Having taken a cue out of the champion cricketing outfits of West Indies, Sri Lankan batters threw caution to the wind waiting to cash in the moment they saw an opportunity.
The theory seemed to be that if the first ball you face is there to be hit, hit it. Simple! The Sri Lankans had thrown the MCC coaching manual out of the windows and were playing a new brand of exciting cricket.
Does anyone remember the SSC Test of 1985 against India? Sri Lanka had not won a Test match yet and India set a teasing target of 128 in 11 overs. Guess who walked out to open the innings instead of Amal Silva and Sidath Wettimuny. Skipper Duleep Mendis took up the challenge and along came Aravinda de Silva. And they did make merry, taking 17 runs off the first over of the run chase. India’s captain Kapil Dev bore the brunt of Sri Lanka’s audacious stroke play. Bad light unfortunately forced an early end to the game.
Times have changed drastically and unfortunately we don’t have that many risk taking, audacious, carefree, swashbuckling batsmen anymore. Even the few we have been given the cold shoulder for some strange reasons.
When Avishka Fernando made a hundred in the opening ODI against South Africa, Director of Cricket Tom Moody said that Avishka Fernando was an all format player. Yet, three innings later, he was axed from the side. Inexplicable.
When Avishka was kicked out of the bio-secure bubble in Galle earlier this year for failing to meet the minimum fitness standards, he did not grumble on social media. He was made to miss back to back series until he got back into shape. Avishka, to his credit, worked on his fitness and bounced back; fitter, stronger, hungrier and leaner. Since making a comeback, he has shown a lot of energy on the field and commitment in running between the wickets. A career of a player can be built when these characteristics are on display.
Players with this kind of attitude need to be protected, nurtured and persevered with specially as he is one of our few players with the rare gift of being able to clear the boundary against pace or spin. Into the bargain, he is young, just 23. So here’s your player for the future. You give him confidence and opportunities before an event like the World Cup. Don’t just axe him on flimsy grounds. After all, he has been in form too having produced a match winning hundred. What’s the fuss!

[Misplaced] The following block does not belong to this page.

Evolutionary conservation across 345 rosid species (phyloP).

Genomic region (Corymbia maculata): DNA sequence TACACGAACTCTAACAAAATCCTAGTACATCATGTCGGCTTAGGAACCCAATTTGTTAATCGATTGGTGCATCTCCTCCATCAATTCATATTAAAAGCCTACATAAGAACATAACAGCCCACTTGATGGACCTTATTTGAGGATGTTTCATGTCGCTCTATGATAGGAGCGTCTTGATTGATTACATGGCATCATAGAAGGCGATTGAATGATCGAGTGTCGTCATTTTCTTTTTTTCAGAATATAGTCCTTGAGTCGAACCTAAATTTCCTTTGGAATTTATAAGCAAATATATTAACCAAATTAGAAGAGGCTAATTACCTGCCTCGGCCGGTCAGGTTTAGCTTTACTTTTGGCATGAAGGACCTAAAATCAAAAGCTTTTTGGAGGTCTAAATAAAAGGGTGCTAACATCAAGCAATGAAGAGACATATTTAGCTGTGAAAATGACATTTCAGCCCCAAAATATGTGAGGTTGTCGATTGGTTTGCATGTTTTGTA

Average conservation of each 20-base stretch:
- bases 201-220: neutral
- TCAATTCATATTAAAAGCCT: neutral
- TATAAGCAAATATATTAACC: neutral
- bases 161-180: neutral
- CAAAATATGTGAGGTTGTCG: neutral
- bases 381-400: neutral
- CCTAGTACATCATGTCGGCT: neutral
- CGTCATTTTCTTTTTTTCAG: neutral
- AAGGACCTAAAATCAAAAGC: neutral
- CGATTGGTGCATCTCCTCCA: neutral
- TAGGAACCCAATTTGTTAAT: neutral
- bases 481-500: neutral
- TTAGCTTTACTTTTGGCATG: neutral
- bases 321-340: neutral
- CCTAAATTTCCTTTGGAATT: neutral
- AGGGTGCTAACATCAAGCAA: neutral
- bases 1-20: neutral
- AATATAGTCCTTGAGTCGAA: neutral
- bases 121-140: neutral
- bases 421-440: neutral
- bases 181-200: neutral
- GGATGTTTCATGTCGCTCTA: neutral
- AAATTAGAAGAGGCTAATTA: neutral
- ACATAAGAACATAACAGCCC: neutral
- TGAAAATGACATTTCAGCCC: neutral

There’s no way that people can justify Avishka’s axing given T-20 cricket is the ideal format for his temperament. True, there is this counter argument that his numbers in T-20 cricket aren’t great. But come on, Rome was not built in one day.
As Anand Vasu, one of the game’s sharpest brains wrote, ‘The shots Avishka plays and the time he has, he is Aravinda’s heir apparent.’
The system has destroyed so many players gifted with rare talent. Chamara Silva is the classic example. He made a half-century in his ODI debut against World Champions Australia. Then, on the eve of his Test debut at Asgiriya in 2002, there was a revolt and the selectors were axed. He had to wait for four long years to get a break in Test cricket.
The debut didn’t go to plan as he collected a pair in Christchurch at the old Lancaster Park. But Tom Moody doesn’t give up on young players. He gave Chamara a second game in Wellington and he produced a match winning classy 150. Had Moody continued without stepping down a few months later, players like Chamara would have got the long rope and he could have gone onto have a successful career.
It is not just Avishka who needs the long rope, even captain Dasun Shanaka. There are lots of murmurs at the moment after Dasun has failed to fire with the bat. Well, the fact that the series was played on rank turners did not help his cause. But Dasun needs backing and support.
Although he may not warrant a place in the ODI side given his form, once you have identified him as a leader, you need to back him until he comes good. There are no other options available and that’s the truth.
During his brief tenure, Dasun may have not done much on the field to impress fans. But certainly off the field, he has made quite an impact and certainly SLC seems to be happy with him. They think that he is the man for the job in the long run.
Dasun apparently bemoaned the attitude of young players at training and has been advocating that more emphasis be placed when it comes to practices. He doesn’t seem to be a big fan of optional training. He has also pointed out certain deficiencies in the system which has impressed the authorities and at the moment he has been given all the support.
It is time fans back him too. He maybe not your best player but he is certainly a good leader. Good leaders are certainly the need of the hour.
*Disclaimer: The views and opinions expressed in this article are those of the author’s and do not necessarily reflect the official policy or position of ThePapare.com.